Early Career Scientist Spotlight
Dr. Michael Thorpe (he/him/his)
Sedimentary and Planetary Geologist
Planetary Environments Laboratory (699)
What inspired you to pursue a career in Sedimentary and Planetary Geology?
When I was younger, hiking in the beautiful mountains surrounding the Hudson River Valley of New York inspired me to pursue a career that would keep me outdoors. I knew I was more cut out for everyday flannels versus a shirt and tie. However, I never envisioned that my passion for the environment would one day land me at NASA and working with rovers on Mars. Along the way, I have met some truly incredible people and have had some remarkable experiences that inspired me to chase a career in Sedimentary Geology and Planetary Exploration. On the geology side, I was inspired by a professor at Towson University that demonstrated a genuine interest in the material and was able to make it relatable in a way that resonated with me. Dr. Lev stood out as a mentor for me and helped shape my ambitions for graduate school. In graduate school, my planetary exploration side was first encouraged by my masters mentor, Dr. Deanne Rogers. Deanne allowed me to stay grounded and work with rocks on Earth but tested me to make comparisons with Mars, and this Martian background opened a whole new world of research for me. Then my Ph.D. advisor, Dr. Joel Hurowitz, helped me run with that newly developed planetary motivation to investigate Martian analog environments and compare these results to rover findings. It all came full circle when I recognized my skillset in sedimentary geology was equally as important for Mars as it was for Earth. My jump to NASA was then supported by a postdoctoral fellowship that I was awarded and another advisor, Dr. Liz Rampe, who continued this strong lineage of amazing mentorship that I was so fortunate to have over the years. Truth be told, a huge part of my continued inspiration in this field is to pay it forward one day and mentor the next generation of scientist. I would also be remiss if I didn’t acknowledge the most inspirational group of people in my life and that’s my family. My family motivates and supports me beyond words. As my wife’s favorite artist would sing, “when the bones are good, the rest don’t matter.”
Credit: Iceland Space Agency
What science questions do you investigate?
My research focuses how sediments are transformed all the way from mountains to lakes, in a process geologist like to call source-to-sink. I travel around the world to explore how this source-to-sink process is impacted by various climates, particularly seeking basaltic terrains because these rocks are widespread on the surface of Mars. This relationship between rocks on Earth and rocks on Mars drives my motivation for planetary exploration. With that in mind, I am super lucky to be a part of the Mars Science Laboratory (MSL) team and to get to work with the Curiosity rover as it traverses across Gale crater. The landscape of Gale crater records a history of ancient rivers and lakes, and I investigate the mineralogy of drilled sedimentary rocks with the CheMin instrument on board the rover. I am also fortunate to be on the Mars Sample Return Campaign Science Group (MCSG) and we are getting ready to return some of the most precious samples to Earth within the next decade.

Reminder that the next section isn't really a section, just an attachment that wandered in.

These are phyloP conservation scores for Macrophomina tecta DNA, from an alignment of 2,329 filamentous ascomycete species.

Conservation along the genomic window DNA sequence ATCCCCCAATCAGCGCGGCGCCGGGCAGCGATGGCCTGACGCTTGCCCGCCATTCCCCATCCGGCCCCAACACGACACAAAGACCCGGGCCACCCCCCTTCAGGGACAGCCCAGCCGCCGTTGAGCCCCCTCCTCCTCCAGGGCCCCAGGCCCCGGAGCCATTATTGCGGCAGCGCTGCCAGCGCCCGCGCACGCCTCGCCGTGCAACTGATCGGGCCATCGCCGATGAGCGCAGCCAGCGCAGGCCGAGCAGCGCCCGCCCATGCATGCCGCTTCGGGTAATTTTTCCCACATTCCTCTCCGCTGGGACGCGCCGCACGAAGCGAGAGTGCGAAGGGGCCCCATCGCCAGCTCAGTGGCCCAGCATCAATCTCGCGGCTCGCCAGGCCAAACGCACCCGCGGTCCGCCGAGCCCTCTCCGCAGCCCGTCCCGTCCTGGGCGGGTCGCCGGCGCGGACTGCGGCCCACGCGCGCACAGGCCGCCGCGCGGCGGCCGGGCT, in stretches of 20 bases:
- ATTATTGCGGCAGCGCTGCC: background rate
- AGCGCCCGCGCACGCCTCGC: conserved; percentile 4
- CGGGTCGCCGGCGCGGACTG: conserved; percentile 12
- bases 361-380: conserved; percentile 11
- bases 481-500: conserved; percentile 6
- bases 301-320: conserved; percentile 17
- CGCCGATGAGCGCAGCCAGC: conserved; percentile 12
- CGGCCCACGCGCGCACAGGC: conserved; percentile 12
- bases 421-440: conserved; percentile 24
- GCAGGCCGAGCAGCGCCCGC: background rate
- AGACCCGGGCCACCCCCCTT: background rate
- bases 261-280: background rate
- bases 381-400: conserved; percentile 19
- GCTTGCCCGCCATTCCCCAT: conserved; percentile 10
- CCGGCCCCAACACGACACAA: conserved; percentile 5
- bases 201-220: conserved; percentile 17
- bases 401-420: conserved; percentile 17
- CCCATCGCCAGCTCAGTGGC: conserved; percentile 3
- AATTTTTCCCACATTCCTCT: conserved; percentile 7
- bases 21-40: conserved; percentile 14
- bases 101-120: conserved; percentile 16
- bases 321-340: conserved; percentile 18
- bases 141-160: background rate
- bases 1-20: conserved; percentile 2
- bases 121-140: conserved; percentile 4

The ability for my research to bridge a gap between terrestrial sedimentary geochemistry and planetary sciences is truly exciting for me. I aim to continue filling knowledge gaps in our geological record here on Earth while also building a better reference frame for interpreting the sedimentary history of other rocky bodies in the solar system. To accomplish these lofty goals, I try to approach my research with a multidisciplinary mentality and always welcome a fun new collaboration. I start in the field, where my passion for the outdoors and hiking is fed by working in amazing environments around the globe. In these field sites, I use an array of tools, including drones and drills, to collect samples and data to bring back to home. Back in the lab, I use geochemistry, mineralogy, and sedimentology as my main tools. I focus on high resolution results for the tiniest sediments I get from the field. This will ultimately tell us the most about the source-to-sink system, but also centering in on these techniques will better prepare us for doing similar analysis on samples returned from Mars one day soon.
Credit: Mike Thorpe
What research accomplishment are you most proud of?
As of now, I am most proud of my DIGMARS project and the amazing team I get to work with. This project stands for “Digging Iceland Geology for Mars Analog Research Science” and it was the first NASA proposal I ever wrote as a Science Principal Investigator (PI). I am proud of the DIGMARS project because it brings together an amazing group of scientists and collaborators who worked incredibly hard together in the field for two exciting field campaigns back-to-back in 2021 and 2022. This project really highlights how teamwork makes the dream work! We were hiking to extreme locations in Iceland next to glaciers, drilling sediment cores off a floating drill rig, and sampling ground and lake waters from the side of a boat. My favorite part about our trips was catching up at the end of each exhausting day during our “family dinners” to hear how my team did in the field that day.